January 11, 2023, 20:30 to 22:00 (ET). Final revision: March 14, 2023
Interviewer: Patrick Charbonneau, Duke University, email@example.com
Location: Over Zoom, from Prof. Nishimori’s office at The Tokyo Institute of Technology, Tokyo, Japan.
How to cite:
Charbonneau, History of RSB Interview: Hidetoshi Nishimori, transcript of an oral history conducted 2023 by Patrick Charbonneau, History of RSB Project, CAPHÉS, École normale supérieure, Paris, 2023, 16 p. https://doi.org/XXXXXXXX
PC: Good morning, Professor Nishimori. Thank you very much for joining me. As we were just discussing, the goal of this series of interviews is to go through the history of the ideas and the context surrounding the formulation of replica symmetry breaking and spin glasses as well as their applications. We roughly bound this topic in time from 1975 to 1995, but we will deviate from this timeframe a bit. Before we dive into the heart of this topic, I'd like to ask you a few questions about your own background. First, can you tell us a few things about your youth and about how you became interested in science?
HN: In my younger days—at high school and before—I was very much interested in mathematics rather than physics or chemistry. I was very fascinated by computations, calculations. Honestly, I was not very much interested in physics itself. But after entering university and learning what real mathematics was, my interest deviated from mathematics with [its] rigorous logic toward theoretical physics with lots of computations. That's how my interest in studying physics [emerged].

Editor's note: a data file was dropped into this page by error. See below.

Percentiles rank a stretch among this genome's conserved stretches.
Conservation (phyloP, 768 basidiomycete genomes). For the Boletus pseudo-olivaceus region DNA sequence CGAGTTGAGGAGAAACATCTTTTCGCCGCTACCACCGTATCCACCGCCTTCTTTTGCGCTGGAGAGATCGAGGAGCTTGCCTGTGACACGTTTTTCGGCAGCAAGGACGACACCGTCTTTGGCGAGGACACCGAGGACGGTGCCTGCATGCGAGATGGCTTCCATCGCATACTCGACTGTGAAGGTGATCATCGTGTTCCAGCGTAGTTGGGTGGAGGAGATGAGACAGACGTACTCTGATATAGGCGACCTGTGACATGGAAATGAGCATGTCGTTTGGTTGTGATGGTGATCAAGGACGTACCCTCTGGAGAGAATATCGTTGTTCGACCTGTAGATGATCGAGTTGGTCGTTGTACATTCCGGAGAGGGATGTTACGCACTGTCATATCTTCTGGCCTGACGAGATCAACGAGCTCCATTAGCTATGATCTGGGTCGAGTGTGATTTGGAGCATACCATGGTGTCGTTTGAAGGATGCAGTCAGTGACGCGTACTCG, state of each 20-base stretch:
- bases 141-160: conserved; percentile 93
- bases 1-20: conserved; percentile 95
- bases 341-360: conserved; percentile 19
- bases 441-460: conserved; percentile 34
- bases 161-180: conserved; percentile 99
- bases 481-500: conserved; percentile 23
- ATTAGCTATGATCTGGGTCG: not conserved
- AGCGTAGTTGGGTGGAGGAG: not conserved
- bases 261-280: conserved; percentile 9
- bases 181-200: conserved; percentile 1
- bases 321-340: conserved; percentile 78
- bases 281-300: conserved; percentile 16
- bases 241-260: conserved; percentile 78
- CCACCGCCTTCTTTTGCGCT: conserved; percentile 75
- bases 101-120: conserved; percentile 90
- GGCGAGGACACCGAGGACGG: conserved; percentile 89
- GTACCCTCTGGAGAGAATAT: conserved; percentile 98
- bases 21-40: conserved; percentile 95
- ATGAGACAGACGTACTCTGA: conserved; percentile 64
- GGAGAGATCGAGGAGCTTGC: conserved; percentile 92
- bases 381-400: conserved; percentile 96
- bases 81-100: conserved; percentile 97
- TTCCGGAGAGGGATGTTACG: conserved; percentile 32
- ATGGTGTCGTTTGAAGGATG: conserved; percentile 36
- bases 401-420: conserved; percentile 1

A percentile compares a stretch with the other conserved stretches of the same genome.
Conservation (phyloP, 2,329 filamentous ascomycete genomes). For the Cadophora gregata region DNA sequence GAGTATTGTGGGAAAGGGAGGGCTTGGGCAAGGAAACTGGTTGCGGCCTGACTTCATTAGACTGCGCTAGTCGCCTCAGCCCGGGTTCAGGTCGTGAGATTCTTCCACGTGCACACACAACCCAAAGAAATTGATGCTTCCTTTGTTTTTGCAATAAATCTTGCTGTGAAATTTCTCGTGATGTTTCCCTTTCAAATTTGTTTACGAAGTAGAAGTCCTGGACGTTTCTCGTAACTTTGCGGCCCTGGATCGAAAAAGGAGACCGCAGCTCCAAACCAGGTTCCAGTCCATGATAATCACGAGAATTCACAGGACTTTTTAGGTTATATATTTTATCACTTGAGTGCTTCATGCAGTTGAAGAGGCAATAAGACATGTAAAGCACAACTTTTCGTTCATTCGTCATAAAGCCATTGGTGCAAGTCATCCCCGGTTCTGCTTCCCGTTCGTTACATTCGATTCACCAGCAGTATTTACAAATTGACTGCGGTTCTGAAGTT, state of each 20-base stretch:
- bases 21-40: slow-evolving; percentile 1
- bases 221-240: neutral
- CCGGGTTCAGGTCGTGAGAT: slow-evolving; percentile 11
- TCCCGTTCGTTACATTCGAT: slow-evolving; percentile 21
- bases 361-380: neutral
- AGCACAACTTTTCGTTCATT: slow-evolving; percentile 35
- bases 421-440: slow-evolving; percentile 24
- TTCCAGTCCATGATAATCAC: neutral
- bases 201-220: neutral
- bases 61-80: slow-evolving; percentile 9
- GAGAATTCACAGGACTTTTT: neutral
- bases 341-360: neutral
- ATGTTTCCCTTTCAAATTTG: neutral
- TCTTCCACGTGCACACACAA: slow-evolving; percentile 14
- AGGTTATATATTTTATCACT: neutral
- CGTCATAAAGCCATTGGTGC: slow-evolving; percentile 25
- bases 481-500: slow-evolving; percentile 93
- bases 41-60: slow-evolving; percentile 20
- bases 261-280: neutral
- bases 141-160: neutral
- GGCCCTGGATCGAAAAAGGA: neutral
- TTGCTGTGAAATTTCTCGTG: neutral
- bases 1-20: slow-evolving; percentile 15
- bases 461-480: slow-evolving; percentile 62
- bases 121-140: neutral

PC: Why did you attend the University of Tokyo in physics? What drew you to Tokyo.
HN: I was raised in a remote area of Japan, on the island of Shikoku, in the western part. It didn't have, honestly, very active universities in the field of science and technology, so I was looking for a place to learn more rigorously about science and mathematics, which naturally drew me to Tokyo.
PC: Then, what led you to pursue graduate studies in statistical mechanics with Professor Suzuki, coming from that background?
HN: I took courses of physics, and Professor Masuo Suzuki taught the course of statistical physics. He taught very enthusiastically. We learned that he was very much fascinated by and loved statistical physics. That attitude attracted me to the field, rather than the subject itself. I was interested very much in a broad spectrum of physics, including particle physics. Professor Suzuki’s attitude was the main motivation that I entered the field.
PC: Can you describe a bit the University of Tokyo at that time? Professor Suzuki himself was part of the Kubo group, I think.
HN: Yes. Kubo led a very large group. He was very famous, and he attracted a lot of students. He, Professor Suzuki and Professor Yasushi Wada were the three professors of the group of statistical physics. Almost 20 or 30 students belonged to that group. It was a very big group. The group was very active. Students were discussing with each other very frequently at lunch, at dinner. We had sports event. I enjoyed those days very much.
PC: Once you joined Professor Suzuki’s research group, how did you first become aware of spin glasses? Did you know about them beforehand?
HN: I don't think I had known the subject of spin glasses before I joined the group. But after joining the group I soon realized that everyone was interested in spin glasses, because the topic was very actively studied and very fashionable at that time, as probably everybody in this field knows today. So, naturally I became acquainted with that topic of spin glasses.
PC: Do you know where Professor Suzuki's own interest in the topic came from?
HN: He was generally interested in phase transitions and critical phenomena. He had been working on that topic for many years. I don't know how he became acquainted with spin glass theory itself, but he was studying spin glass theory at that time, using Landau-type mean-field analysis. I learned from him that topic, and I studied very many papers on that problem.